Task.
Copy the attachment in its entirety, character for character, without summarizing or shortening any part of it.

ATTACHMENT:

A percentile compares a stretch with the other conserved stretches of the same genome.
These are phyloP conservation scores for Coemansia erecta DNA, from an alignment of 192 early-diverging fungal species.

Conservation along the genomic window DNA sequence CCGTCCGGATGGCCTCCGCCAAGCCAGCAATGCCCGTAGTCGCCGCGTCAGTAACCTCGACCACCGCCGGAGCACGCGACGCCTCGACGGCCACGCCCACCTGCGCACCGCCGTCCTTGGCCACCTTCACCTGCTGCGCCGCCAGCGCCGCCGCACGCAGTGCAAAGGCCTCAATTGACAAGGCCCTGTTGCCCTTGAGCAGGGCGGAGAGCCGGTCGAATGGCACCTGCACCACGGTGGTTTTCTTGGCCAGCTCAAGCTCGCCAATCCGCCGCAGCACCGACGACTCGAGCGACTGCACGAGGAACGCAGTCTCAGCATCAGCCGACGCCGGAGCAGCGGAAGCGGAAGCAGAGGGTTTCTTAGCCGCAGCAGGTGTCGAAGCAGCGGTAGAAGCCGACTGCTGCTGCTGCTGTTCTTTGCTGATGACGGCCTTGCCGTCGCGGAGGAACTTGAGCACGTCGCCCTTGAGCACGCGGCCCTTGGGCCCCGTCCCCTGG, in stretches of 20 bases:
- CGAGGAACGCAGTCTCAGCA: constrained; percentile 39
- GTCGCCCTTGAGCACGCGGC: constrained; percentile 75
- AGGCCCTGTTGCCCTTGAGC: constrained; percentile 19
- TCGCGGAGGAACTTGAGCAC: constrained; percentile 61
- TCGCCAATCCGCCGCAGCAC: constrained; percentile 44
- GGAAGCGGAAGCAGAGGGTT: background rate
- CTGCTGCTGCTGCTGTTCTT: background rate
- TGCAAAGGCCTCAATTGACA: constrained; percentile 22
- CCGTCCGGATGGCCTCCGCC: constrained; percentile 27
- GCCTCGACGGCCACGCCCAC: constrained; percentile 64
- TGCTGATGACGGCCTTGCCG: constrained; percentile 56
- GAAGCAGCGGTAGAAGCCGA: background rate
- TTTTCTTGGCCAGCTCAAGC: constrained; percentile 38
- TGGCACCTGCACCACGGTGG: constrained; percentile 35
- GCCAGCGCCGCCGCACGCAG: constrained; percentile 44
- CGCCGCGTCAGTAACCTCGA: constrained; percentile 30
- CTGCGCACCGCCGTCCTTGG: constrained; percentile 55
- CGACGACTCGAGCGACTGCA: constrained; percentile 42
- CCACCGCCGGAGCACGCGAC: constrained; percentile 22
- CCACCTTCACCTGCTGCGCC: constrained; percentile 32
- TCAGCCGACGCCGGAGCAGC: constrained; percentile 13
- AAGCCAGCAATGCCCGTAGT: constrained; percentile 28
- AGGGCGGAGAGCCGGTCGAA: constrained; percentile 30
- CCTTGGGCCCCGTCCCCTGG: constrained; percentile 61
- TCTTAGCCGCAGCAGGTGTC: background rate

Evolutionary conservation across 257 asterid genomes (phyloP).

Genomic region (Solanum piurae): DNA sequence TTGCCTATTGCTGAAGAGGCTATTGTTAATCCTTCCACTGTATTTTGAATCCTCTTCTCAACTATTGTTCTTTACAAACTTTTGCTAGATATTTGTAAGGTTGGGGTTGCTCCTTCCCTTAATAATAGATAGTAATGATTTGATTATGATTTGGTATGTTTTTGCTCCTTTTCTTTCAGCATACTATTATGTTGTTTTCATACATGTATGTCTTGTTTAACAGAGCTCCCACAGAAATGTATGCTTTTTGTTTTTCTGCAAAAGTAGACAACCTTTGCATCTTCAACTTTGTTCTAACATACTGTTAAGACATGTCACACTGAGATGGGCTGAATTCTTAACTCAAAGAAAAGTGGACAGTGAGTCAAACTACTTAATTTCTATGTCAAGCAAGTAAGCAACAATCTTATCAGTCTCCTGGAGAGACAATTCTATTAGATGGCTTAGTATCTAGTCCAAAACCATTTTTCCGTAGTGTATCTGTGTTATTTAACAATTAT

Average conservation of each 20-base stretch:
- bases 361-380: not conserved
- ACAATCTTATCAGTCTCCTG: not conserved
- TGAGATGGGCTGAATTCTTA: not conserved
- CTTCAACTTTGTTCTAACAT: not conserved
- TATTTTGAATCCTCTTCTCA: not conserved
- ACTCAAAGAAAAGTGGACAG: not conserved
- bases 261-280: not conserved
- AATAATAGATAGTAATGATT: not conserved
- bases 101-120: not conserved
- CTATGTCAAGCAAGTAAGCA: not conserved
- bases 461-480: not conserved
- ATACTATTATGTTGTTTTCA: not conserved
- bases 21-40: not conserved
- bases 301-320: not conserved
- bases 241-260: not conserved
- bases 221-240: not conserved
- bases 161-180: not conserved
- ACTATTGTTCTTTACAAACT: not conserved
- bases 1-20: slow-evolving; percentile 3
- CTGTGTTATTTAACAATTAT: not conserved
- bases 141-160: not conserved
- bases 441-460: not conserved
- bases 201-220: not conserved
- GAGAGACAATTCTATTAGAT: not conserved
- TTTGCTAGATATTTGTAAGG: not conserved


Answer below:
A percentile compares a stretch with the other conserved stretches of the same genome.
These are phyloP conservation scores for Coemansia erecta DNA, from an alignment of 192 early-diverging fungal species.

Conservation along the genomic window DNA sequence CCGTCCGGATGGCCTCCGCCAAGCCAGCAATGCCCGTAGTCGCCGCGTCAGTAACCTCGACCACCGCCGGAGCACGCGACGCCTCGACGGCCACGCCCACCTGCGCACCGCCGTCCTTGGCCACCTTCACCTGCTGCGCCGCCAGCGCCGCCGCACGCAGTGCAAAGGCCTCAATTGACAAGGCCCTGTTGCCCTTGAGCAGGGCGGAGAGCCGGTCGAATGGCACCTGCACCACGGTGGTTTTCTTGGCCAGCTCAAGCTCGCCAATCCGCCGCAGCACCGACGACTCGAGCGACTGCACGAGGAACGCAGTCTCAGCATCAGCCGACGCCGGAGCAGCGGAAGCGGAAGCAGAGGGTTTCTTAGCCGCAGCAGGTGTCGAAGCAGCGGTAGAAGCCGACTGCTGCTGCTGCTGTTCTTTGCTGATGACGGCCTTGCCGTCGCGGAGGAACTTGAGCACGTCGCCCTTGAGCACGCGGCCCTTGGGCCCCGTCCCCTGG, in stretches of 20 bases:
- CGAGGAACGCAGTCTCAGCA: constrained; percentile 39
- GTCGCCCTTGAGCACGCGGC: constrained; percentile 75
- AGGCCCTGTTGCCCTTGAGC: constrained; percentile 19
- TCGCGGAGGAACTTGAGCAC: constrained; percentile 61
- TCGCCAATCCGCCGCAGCAC: constrained; percentile 44
- GGAAGCGGAAGCAGAGGGTT: background rate
- CTGCTGCTGCTGCTGTTCTT: background rate
- TGCAAAGGCCTCAATTGACA: constrained; percentile 22
- CCGTCCGGATGGCCTCCGCC: constrained; percentile 27
- GCCTCGACGGCCACGCCCAC: constrained; percentile 64
- TGCTGATGACGGCCTTGCCG: constrained; percentile 56
- GAAGCAGCGGTAGAAGCCGA: background rate
- TTTTCTTGGCCAGCTCAAGC: constrained; percentile 38
- TGGCACCTGCACCACGGTGG: constrained; percentile 35
- GCCAGCGCCGCCGCACGCAG: constrained; percentile 44
- CGCCGCGTCAGTAACCTCGA: constrained; percentile 30
- CTGCGCACCGCCGTCCTTGG: constrained; percentile 55
- CGACGACTCGAGCGACTGCA: constrained; percentile 42
- CCACCGCCGGAGCACGCGAC: constrained; percentile 22
- CCACCTTCACCTGCTGCGCC: constrained; percentile 32
- TCAGCCGACGCCGGAGCAGC: constrained; percentile 13
- AAGCCAGCAATGCCCGTAGT: constrained; percentile 28
- AGGGCGGAGAGCCGGTCGAA: constrained; percentile 30
- CCTTGGGCCCCGTCCCCTGG: constrained; percentile 61
- TCTTAGCCGCAGCAGGTGTC: background rate

Evolutionary conservation across 257 asterid genomes (phyloP).

Genomic region (Solanum piurae): DNA sequence TTGCCTATTGCTGAAGAGGCTATTGTTAATCCTTCCACTGTATTTTGAATCCTCTTCTCAACTATTGTTCTTTACAAACTTTTGCTAGATATTTGTAAGGTTGGGGTTGCTCCTTCCCTTAATAATAGATAGTAATGATTTGATTATGATTTGGTATGTTTTTGCTCCTTTTCTTTCAGCATACTATTATGTTGTTTTCATACATGTATGTCTTGTTTAACAGAGCTCCCACAGAAATGTATGCTTTTTGTTTTTCTGCAAAAGTAGACAACCTTTGCATCTTCAACTTTGTTCTAACATACTGTTAAGACATGTCACACTGAGATGGGCTGAATTCTTAACTCAAAGAAAAGTGGACAGTGAGTCAAACTACTTAATTTCTATGTCAAGCAAGTAAGCAACAATCTTATCAGTCTCCTGGAGAGACAATTCTATTAGATGGCTTAGTATCTAGTCCAAAACCATTTTTCCGTAGTGTATCTGTGTTATTTAACAATTAT

Average conservation of each 20-base stretch:
- bases 361-380: not conserved
- ACAATCTTATCAGTCTCCTG: not conserved
- TGAGATGGGCTGAATTCTTA: not conserved
- CTTCAACTTTGTTCTAACAT: not conserved
- TATTTTGAATCCTCTTCTCA: not conserved
- ACTCAAAGAAAAGTGGACAG: not conserved
- bases 261-280: not conserved
- AATAATAGATAGTAATGATT: not conserved
- bases 101-120: not conserved
- CTATGTCAAGCAAGTAAGCA: not conserved
- bases 461-480: not conserved
- ATACTATTATGTTGTTTTCA: not conserved
- bases 21-40: not conserved
- bases 301-320: not conserved
- bases 241-260: not conserved
- bases 221-240: not conserved
- bases 161-180: not conserved
- ACTATTGTTCTTTACAAACT: not conserved
- bases 1-20: slow-evolving; percentile 3
- CTGTGTTATTTAACAATTAT: not conserved
- bases 141-160: not conserved
- bases 441-460: not conserved
- bases 201-220: not conserved
- GAGAGACAATTCTATTAGAT: not conserved
- TTTGCTAGATATTTGTAAGG: not conserved